The Winner Is...Dujardin. Again, this is building into a total sweep. 

The Winner Should Be...Brad Pitt. This is his most mature performance to date, and his best as manager Billy Beane, defying the old ways of building a baseball team.

Best Actress:
Glenn Close; Albert Nobbs
Viola Davis; The Help
Rooney Mara; The Girl with the Dragon Tattoo
Meryl Streep; The Iron Lady
Michelle Williams; My Week with Marilyn

The Lowdown: In this corner: 17-time nominated and 2-time Oscar winner Meryl Streep. Her performance as Britain's first female PM Margaret Thatcher reminded all why she's one of the great actors of our generation. And in the other corner: 2-time Oscar nominee Viola Davis. her captivating role as a maid in Jackson, Mississippi in The Help, has to be the strongest performance to dare from her. Meryl's got the Globes and BAFTA, Davis has the SAG for best Actress and critical support behind her. In this battle of  acting heavyweights, it's anyone's game.

The Winner Is...Meryl Streep. Sorry Viola, but Meryl's got the upper hand here in being an Oscar favorite, and it's been too long since we seen her onstage.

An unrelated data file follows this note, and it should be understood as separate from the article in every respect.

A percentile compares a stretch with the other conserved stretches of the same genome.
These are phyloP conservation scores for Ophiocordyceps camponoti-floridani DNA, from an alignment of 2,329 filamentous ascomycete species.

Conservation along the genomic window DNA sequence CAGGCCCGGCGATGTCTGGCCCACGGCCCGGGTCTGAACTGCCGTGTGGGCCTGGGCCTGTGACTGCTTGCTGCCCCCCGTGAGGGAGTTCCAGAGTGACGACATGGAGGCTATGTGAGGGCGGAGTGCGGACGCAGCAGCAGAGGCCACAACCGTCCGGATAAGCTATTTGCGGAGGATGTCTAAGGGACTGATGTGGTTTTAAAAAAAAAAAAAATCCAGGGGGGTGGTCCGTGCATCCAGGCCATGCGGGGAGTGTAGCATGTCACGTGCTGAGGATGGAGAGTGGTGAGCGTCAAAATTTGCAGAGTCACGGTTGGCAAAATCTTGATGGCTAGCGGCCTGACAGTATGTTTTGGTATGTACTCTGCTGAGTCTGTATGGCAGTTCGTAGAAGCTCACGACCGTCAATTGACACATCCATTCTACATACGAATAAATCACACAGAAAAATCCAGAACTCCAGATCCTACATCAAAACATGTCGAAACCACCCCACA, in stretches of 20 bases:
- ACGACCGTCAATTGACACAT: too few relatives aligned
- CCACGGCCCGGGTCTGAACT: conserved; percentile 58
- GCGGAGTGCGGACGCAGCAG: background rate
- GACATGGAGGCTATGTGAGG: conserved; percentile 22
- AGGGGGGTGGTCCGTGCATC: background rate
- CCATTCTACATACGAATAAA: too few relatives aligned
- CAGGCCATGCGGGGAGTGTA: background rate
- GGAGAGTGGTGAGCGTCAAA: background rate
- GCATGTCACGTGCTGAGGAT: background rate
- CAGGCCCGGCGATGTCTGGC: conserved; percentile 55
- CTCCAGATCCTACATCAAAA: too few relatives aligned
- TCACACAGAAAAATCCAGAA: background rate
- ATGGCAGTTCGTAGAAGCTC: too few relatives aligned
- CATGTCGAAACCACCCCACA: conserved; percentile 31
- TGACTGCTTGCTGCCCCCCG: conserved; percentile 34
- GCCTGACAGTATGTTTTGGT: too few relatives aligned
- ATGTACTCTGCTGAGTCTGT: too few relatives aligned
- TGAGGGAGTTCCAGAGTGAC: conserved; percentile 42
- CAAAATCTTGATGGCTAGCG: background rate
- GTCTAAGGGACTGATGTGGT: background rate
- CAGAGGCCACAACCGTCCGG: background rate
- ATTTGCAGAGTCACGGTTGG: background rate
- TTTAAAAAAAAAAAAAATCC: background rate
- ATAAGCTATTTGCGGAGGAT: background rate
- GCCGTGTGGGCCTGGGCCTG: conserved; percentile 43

The Winner Should Be...Rooney Mara. She delivered the best performance this year as troubled hacker Lisbeth Salander, lacing sorrow and menace and brief moments of happiness to a dark, tormented character. 

Best Supporting Actor:
Kenneth Branagh; My Week with Marilyn
Jonah Hill; Moneyball
Nick Nolte; Warrior
Christopher Plummer; Beginners
Max Von Sydow; Extremely Loud, & Incredibly Close

The Lowdown: I can easily sum up, in a few sentences, the state of this race: You could get most of your picks wrong, you'll still have at least one right: Plummer winning Best Supporting Actor for his role as a man coming out after his wife died in Beginners. He's won all the big awards this year, and there's no one who's even a threat of challenging him.

The Winner Is...see above.

The Winner Should Be...Albert Brooks or Alan Rickman...wait, they're not nominated, and it's a damn shame as well. Brooks ditches the deadpan humor and goes into tough, frighting mode as a L.A.'s mob boss in Drive, and Rickman steals the show as Snape, as he reveals his true nature, and his tortured, grieving heart in Harry Potter and the Deathly Hallows, Part II. Two excellent performances that got shortchanged by the Academy.

Best Supporting Actress:
Bérénice Bejo; The Artist
Jessica Chastain; The Help
Melissa McCarthy; Bridesmaids
Janet McTeer; Albert Nobbs
Octavia Spencer; The Help 

The Lowdown: Again, not really a lowdown since Spencer has won all the major Awards during the lead up to tonight. The only reason this isn't over, IMO, is that The Artist is in this category, and if i've learned anything, it's to never underestimate Bob and Harvey Weinstein.

The Winner Is...Bejo as my wildcard pick of the night, because of the weight behind her.

The Winner Should Be...Octavia Spencer. Easily the best job of the five nominated this year as the sassy Minny Jackson.